Fracking is huge right now because of the Keystone XL Pipeline and climate change and all that stuff we don't like to think about. And nobody's singing about it, really. Certainly no one from the shalefields where this stuff is happening. I say this all the time. I might not be the only one who should be singing about this stuff, but someone's gotta do it. It is definitely controversial, at times, depending where you are. I probably wouldn't go to, like, the Bakken shale in North Dakota and try to play bars up there––I'd probably get beaten up haha. I played a gig with a girl I was seeing this past summer and when I started talking about fracking onstage the manager told me to "be less political." I just laughed so hard, man. Like backwards progress was this guy's game or something. Someone's gotta sing about this stuff, put themselves out there, take that hit. Someone's gotta get the message out. So why not me?
What are you aiming at in the near future?
        Yeah I'm going on tour March-April and there's a schedule for that. I also recorded a video for one of the songs on the album 'Spouts' with my friend Tony Smith down in Marco Island, Florida and that's on YouTube. I've got more gigs coming up and you can find out more about them and buy tickets and as they pop up by tracking my stuff on Bands In Town and Reverb Nation. I've also got a new online store that I'm pretty stoked about.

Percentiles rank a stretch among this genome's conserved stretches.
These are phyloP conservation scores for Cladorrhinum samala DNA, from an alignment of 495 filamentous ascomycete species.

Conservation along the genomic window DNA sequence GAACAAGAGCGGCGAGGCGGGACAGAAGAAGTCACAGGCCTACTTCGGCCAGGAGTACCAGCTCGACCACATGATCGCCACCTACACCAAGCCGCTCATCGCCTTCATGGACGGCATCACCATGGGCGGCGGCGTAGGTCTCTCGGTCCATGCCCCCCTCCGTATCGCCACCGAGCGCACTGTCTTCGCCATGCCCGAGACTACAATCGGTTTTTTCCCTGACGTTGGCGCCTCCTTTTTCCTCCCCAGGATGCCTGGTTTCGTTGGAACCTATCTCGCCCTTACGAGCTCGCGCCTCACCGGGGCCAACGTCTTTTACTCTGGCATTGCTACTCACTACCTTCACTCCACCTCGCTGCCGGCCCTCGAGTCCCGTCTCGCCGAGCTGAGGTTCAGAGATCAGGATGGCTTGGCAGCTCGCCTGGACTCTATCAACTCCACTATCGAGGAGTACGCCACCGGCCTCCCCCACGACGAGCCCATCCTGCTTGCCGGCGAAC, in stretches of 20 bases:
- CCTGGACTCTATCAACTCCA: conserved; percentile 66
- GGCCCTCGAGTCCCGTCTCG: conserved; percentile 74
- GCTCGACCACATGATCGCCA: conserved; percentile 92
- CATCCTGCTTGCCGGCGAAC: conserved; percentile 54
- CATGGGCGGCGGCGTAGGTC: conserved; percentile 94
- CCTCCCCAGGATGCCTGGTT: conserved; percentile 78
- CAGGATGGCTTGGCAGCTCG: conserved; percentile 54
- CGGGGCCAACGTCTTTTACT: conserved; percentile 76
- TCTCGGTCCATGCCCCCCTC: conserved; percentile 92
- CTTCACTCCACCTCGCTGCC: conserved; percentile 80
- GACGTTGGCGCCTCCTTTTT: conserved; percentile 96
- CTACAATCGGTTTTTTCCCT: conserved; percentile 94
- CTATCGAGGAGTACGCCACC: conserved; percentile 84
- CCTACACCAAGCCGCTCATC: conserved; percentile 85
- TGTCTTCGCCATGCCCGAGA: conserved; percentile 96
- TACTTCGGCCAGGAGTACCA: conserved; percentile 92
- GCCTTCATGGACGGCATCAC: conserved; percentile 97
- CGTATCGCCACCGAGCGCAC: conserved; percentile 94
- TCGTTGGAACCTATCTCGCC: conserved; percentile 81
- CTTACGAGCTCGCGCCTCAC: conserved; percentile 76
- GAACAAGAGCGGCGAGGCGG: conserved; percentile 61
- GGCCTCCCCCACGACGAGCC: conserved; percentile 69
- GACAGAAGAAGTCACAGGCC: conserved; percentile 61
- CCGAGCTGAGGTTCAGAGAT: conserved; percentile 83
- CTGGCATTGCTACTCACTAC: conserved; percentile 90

What’s there?
        I haven't revealed it yet, but I guess now's a good a time as any, right? That's over at Galloree.com. I've got a bunch of different sizes and colors and all that. There's a cell phone case on there, a spaghetti top. All kinds of neat shit. And I've got a bunch of t shirts and free stickers and stuff at all my shows so definitely come out for that and bring your friends!Yeah, it's all happening fast, but the album should be out soon, downloadable on my Band Camp account, I'm trying to get on some radio shows, book more gigs, get a manager, and make this life happen for real. I'm dedicated to these people in Northeast Pennsylvania, I'm dedicated to educating people about fracking and extreme energy extraction and stuff, and I'm dedicated to changing the world for the better as much as I can. If you're into that, join my email list and keep track of what I'm doing.
         Someone's gotta speak for the trees. Why not all of us?
Penn’s contacts: email: pennjohnsonmusic@gmail.com